Just days after the state Department of Public Health declared a water emergency in Danbury, Governor Dannel Malloy announced that six of the state's eight counties are under a drought watch. The watch includes Fairfield and Litchfield counties. Malloy says Connecticut is coming off one of the warmest summers in history in which precipitation was about 60 to 73 percent of normal amounts, and that was after an exteremly dry winter.
The drought watch declaration includes a voluntary 15 percent drop in usage of water in the affected counties.
Earlier this month, Danbury officials called on residents to conserve water. At that time, reservoir levels were at 66% of full capacity or about 11% below normal for this time of year. The state directive will allow Danbury to use Lake Kenosia for the water supply.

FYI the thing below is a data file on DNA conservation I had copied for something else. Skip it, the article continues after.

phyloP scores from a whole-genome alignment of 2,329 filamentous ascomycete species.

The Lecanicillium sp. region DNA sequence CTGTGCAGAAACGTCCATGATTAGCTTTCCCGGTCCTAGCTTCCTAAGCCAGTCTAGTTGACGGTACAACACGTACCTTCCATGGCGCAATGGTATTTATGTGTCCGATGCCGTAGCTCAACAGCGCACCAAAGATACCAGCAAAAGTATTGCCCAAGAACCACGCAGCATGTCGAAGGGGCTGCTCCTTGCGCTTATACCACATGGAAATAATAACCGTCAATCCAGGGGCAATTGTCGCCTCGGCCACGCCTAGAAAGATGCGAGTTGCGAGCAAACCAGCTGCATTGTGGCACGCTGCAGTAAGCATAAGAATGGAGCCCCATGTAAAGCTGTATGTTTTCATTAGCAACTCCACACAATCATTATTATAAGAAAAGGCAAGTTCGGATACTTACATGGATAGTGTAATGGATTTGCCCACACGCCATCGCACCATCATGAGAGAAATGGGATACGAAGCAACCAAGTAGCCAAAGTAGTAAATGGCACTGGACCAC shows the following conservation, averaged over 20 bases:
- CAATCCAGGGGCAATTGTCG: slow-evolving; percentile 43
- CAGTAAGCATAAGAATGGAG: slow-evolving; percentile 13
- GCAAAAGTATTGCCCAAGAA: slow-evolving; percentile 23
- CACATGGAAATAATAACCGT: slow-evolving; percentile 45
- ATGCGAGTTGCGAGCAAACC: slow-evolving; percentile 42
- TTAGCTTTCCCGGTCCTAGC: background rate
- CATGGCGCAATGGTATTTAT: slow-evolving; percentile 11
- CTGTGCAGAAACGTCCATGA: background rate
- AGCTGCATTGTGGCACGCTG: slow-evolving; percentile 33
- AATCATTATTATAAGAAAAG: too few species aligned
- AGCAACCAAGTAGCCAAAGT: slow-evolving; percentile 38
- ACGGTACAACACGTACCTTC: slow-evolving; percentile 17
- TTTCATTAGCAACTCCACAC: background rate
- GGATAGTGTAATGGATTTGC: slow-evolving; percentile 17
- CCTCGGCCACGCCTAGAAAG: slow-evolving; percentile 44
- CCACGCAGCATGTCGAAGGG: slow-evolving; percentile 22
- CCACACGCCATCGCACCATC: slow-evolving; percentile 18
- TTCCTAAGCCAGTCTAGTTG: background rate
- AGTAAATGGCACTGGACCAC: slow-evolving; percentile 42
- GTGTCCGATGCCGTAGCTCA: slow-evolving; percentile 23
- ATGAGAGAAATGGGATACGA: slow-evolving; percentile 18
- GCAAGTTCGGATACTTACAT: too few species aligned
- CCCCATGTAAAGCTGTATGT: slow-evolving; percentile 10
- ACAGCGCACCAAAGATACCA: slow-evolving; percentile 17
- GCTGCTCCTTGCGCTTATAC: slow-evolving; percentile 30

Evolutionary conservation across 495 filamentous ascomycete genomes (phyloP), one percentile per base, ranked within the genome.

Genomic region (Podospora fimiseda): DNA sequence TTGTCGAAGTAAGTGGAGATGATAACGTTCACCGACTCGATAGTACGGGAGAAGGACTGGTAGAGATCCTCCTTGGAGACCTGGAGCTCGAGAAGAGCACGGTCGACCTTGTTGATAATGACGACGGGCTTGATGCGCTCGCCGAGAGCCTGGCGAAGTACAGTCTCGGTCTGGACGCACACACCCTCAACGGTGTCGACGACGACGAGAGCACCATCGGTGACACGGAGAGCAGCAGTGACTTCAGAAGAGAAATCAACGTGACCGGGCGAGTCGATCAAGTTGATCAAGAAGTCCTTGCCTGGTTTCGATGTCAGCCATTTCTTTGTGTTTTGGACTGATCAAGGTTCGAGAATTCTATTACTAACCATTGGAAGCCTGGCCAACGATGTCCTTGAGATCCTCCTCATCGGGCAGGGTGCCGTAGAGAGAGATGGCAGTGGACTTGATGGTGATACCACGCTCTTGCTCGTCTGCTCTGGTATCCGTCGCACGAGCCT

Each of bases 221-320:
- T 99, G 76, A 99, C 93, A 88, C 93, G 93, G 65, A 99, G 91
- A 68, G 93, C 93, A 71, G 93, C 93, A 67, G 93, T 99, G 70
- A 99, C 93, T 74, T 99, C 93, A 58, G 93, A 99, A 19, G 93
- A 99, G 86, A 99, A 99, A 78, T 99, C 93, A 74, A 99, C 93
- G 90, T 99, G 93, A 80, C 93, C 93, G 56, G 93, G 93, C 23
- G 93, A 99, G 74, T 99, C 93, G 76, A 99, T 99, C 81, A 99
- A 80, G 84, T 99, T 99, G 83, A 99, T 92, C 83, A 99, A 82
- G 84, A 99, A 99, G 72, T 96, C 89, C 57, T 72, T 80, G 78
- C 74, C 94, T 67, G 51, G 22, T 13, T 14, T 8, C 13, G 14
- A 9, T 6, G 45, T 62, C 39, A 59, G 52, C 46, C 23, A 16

To date, 20 water companies have requested voluntary conservation or imposed mandatory restrictions. A continually updated list of these water companies is available on the Department of Public Health’s website.
While this is the state’s first Drought Watch, lower-level Drought Advisories were previously declared in 2002, 2007, 2010, and earlier this year. A Drought Watch is the second of four stages of drought defined in the Connecticut Drought Preparedness and Response Plan.